I'm struggling with a question I've been asked.

"Why is double stranded genetic material more 'durable' than single stranded one?"

I know that double stranded genetic material is more stable due to multople strands. The single stranded isn't as stable as the double stranded since it lacks the second strand and therefore the bases are open.

Stable isn't the same as durable, and I've never heard in class that one is more durable than the other one. Did I miss something or is this just a mistake?

  • 1
    $\begingroup$ I'm having trouble understanding the question right now, but I do know that single stranded RNAs are more likely to be digested by RNAse enzymes than double stranded RNAs. From an error correction viewpoint, the second strand provides a template for fixing the first strand, so single stranded genomes would be more likely to mutate, or just get cut in 2. $\endgroup$
    – user137
    Jan 11, 2015 at 21:51
  • $\begingroup$ A similar question has been asked in the past: biology.stackexchange.com/questions/23851/… $\endgroup$
    – Anne
    Jan 11, 2015 at 22:11
  • $\begingroup$ I don't know what one means by durable. For example it could be a simple question of stability as you mention, or is this in reference to DNA data storage where the double stranded nature can be used to identify or recover areas that are damaged over time. $\endgroup$
    – James
    Jan 11, 2015 at 23:02
  • $\begingroup$ I'm having troubles as you. I don't know what is meant. I asked my teacher today, and she said that the sentence is totally correct. She meant it like that. Furthermore, she added that it has nothing to do with stability. I don't find anything valueable in my book, nor in the internet. Any help is appreciated. $\endgroup$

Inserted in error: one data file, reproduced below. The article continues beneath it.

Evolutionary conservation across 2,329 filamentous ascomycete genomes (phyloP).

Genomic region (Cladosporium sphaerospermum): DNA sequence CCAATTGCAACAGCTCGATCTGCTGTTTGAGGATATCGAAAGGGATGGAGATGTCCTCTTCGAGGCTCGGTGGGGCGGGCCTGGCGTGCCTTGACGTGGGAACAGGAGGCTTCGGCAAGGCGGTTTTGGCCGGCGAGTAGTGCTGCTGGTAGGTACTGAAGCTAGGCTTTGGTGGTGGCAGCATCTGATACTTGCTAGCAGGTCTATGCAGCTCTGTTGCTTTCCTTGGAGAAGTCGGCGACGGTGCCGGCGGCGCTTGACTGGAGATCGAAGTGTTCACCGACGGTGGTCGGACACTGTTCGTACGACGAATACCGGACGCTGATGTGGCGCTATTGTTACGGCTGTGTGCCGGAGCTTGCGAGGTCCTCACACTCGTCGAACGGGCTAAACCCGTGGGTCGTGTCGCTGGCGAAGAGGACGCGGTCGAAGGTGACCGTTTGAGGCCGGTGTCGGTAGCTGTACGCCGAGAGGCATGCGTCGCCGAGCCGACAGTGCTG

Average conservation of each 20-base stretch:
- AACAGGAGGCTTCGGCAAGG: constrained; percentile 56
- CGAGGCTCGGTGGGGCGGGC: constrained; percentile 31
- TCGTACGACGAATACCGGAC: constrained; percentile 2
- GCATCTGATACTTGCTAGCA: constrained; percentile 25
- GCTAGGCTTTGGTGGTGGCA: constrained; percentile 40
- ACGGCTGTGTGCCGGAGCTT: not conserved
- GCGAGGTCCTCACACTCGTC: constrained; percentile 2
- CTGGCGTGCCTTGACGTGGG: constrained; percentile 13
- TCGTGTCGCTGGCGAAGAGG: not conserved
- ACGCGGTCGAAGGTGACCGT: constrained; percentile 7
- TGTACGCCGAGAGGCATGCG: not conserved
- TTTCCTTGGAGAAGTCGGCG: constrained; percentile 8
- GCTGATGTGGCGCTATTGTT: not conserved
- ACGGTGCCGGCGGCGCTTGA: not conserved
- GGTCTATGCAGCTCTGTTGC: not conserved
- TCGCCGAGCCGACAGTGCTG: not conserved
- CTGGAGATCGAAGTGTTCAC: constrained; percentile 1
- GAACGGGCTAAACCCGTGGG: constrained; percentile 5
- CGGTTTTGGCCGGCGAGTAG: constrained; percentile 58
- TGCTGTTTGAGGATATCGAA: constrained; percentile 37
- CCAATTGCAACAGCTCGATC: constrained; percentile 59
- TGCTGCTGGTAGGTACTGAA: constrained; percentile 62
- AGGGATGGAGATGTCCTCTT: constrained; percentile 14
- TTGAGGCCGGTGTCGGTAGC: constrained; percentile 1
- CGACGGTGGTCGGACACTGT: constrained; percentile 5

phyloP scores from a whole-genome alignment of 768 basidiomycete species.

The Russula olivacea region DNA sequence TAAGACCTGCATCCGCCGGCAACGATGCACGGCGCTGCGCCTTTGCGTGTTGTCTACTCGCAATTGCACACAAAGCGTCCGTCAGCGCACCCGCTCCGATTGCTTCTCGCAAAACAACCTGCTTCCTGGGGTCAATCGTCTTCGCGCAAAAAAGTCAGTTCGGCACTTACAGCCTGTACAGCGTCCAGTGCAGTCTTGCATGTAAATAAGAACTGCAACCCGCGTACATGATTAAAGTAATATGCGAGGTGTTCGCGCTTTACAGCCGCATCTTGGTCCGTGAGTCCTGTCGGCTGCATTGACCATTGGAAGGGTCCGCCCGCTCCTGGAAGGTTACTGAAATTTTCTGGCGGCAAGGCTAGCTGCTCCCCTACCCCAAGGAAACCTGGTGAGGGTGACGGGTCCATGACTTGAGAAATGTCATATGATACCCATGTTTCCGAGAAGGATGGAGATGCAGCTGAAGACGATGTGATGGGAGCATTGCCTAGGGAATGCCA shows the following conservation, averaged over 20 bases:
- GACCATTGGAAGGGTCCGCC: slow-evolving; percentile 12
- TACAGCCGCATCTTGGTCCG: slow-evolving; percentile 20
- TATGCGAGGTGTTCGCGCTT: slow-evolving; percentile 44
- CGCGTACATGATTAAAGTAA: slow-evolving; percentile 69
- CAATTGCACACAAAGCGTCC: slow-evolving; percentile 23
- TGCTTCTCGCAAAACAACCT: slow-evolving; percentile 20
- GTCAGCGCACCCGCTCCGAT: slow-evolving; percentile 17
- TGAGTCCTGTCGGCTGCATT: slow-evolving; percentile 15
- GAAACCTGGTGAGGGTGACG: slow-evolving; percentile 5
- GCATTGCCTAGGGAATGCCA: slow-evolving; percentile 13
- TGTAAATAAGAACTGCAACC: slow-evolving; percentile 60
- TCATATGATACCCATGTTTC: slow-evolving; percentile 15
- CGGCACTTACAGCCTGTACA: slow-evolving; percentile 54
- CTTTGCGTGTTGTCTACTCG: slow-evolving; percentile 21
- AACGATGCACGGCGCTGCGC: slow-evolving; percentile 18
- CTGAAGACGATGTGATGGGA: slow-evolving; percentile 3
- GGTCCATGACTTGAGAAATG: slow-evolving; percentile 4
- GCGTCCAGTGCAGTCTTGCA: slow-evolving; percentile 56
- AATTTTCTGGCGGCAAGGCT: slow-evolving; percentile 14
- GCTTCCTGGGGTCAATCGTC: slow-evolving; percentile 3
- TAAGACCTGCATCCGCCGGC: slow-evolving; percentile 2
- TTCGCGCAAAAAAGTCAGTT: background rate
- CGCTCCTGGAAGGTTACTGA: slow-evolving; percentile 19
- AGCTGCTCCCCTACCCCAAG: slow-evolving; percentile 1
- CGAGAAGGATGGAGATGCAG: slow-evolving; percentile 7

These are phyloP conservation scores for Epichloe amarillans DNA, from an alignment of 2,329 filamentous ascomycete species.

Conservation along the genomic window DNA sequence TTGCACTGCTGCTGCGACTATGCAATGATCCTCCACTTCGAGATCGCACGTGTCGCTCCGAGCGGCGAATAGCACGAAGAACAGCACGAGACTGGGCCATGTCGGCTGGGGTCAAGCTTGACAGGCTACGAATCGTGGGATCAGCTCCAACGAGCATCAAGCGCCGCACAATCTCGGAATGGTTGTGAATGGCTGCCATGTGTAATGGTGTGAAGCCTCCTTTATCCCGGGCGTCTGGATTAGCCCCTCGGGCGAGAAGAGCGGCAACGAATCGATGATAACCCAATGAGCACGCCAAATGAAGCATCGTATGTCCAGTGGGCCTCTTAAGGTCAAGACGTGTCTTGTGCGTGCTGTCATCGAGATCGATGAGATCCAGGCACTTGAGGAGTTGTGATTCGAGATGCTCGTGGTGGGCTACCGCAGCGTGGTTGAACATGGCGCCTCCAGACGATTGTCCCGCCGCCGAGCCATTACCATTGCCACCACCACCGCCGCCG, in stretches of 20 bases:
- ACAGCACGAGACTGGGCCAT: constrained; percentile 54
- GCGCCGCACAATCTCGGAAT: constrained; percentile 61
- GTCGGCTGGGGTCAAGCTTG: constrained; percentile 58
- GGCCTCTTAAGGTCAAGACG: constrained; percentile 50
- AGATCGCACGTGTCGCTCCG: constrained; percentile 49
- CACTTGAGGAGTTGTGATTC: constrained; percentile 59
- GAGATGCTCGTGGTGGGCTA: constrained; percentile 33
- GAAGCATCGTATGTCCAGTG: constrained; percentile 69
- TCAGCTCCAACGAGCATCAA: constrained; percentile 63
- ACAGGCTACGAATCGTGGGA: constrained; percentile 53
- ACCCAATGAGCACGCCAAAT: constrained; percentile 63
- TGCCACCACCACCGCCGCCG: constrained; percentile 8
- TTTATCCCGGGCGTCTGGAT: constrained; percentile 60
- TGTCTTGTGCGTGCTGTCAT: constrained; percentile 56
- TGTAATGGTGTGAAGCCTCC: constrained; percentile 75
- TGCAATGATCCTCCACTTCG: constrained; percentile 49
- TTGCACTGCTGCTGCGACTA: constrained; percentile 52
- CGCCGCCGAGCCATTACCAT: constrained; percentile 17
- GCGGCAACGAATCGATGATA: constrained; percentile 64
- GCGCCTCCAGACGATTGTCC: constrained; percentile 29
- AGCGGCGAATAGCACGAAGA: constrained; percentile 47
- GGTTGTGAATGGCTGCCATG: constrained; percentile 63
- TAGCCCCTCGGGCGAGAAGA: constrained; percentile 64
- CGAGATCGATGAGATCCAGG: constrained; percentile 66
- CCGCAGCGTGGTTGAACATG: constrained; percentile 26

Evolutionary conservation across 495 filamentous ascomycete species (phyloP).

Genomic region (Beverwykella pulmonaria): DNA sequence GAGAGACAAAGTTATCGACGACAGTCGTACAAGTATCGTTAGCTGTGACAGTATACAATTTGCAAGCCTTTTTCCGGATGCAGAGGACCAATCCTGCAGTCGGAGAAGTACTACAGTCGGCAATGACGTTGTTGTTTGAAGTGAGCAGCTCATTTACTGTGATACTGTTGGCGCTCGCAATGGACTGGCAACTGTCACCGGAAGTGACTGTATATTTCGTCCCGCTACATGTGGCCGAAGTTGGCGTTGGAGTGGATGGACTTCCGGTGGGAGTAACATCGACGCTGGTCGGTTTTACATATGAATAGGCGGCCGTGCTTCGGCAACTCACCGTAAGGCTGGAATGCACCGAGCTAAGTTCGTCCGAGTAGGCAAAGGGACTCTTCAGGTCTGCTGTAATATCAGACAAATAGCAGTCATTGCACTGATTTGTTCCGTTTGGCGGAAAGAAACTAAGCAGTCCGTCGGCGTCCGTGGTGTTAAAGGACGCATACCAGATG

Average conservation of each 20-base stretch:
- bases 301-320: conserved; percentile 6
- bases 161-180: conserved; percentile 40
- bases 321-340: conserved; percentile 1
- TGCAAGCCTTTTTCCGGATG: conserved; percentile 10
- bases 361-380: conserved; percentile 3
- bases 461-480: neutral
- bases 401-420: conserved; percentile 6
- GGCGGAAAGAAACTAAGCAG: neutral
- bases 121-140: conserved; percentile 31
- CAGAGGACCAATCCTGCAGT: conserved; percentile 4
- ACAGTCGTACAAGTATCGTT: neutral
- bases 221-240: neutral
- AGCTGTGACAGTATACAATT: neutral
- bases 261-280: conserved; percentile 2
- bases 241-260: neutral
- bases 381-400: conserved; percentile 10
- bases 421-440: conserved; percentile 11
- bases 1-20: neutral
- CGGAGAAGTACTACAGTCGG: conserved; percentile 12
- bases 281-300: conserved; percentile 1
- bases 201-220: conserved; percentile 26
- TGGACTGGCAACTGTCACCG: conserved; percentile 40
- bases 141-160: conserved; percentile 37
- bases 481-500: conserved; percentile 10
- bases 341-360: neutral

– Zerotime
    Jan 12, 2015 at 14:44
  • $\begingroup$ Do you mean durability against physical stress (shearing etc)? $\endgroup$
    Jan 12, 2015 at 16:33

1 Answer 1


I'm interpreting "durability" as the DNA's resistance to physical stress, such as shearing. The Bustamante lab at UC Berkeley does a lot of very cool single-molecule biophysics looking at forces involved in protein-protein interactions and protein-DNA interactions. This Bustamante et al. review paper, Single-molecule studies of DNA mechanics includes a look at the force required to break ssDNA and dsDNA:

Single molecules of dsDNA were broken with a receding water meniscus [26] at forces estimated to be 960 pN (correcting Young’s modulus doubles the published scission force of 480 pN). Short dsDNA molecules pulled with an AFM tip [27] sustained forces over 1700 pN.

pN = picoNewton
AFM = atomic force microscopy

dsDNA is more resistant to stretching/shearing forces because the double helix arrangement is "springy". I recommend giving the paper a read for more info. Very cool stuff.


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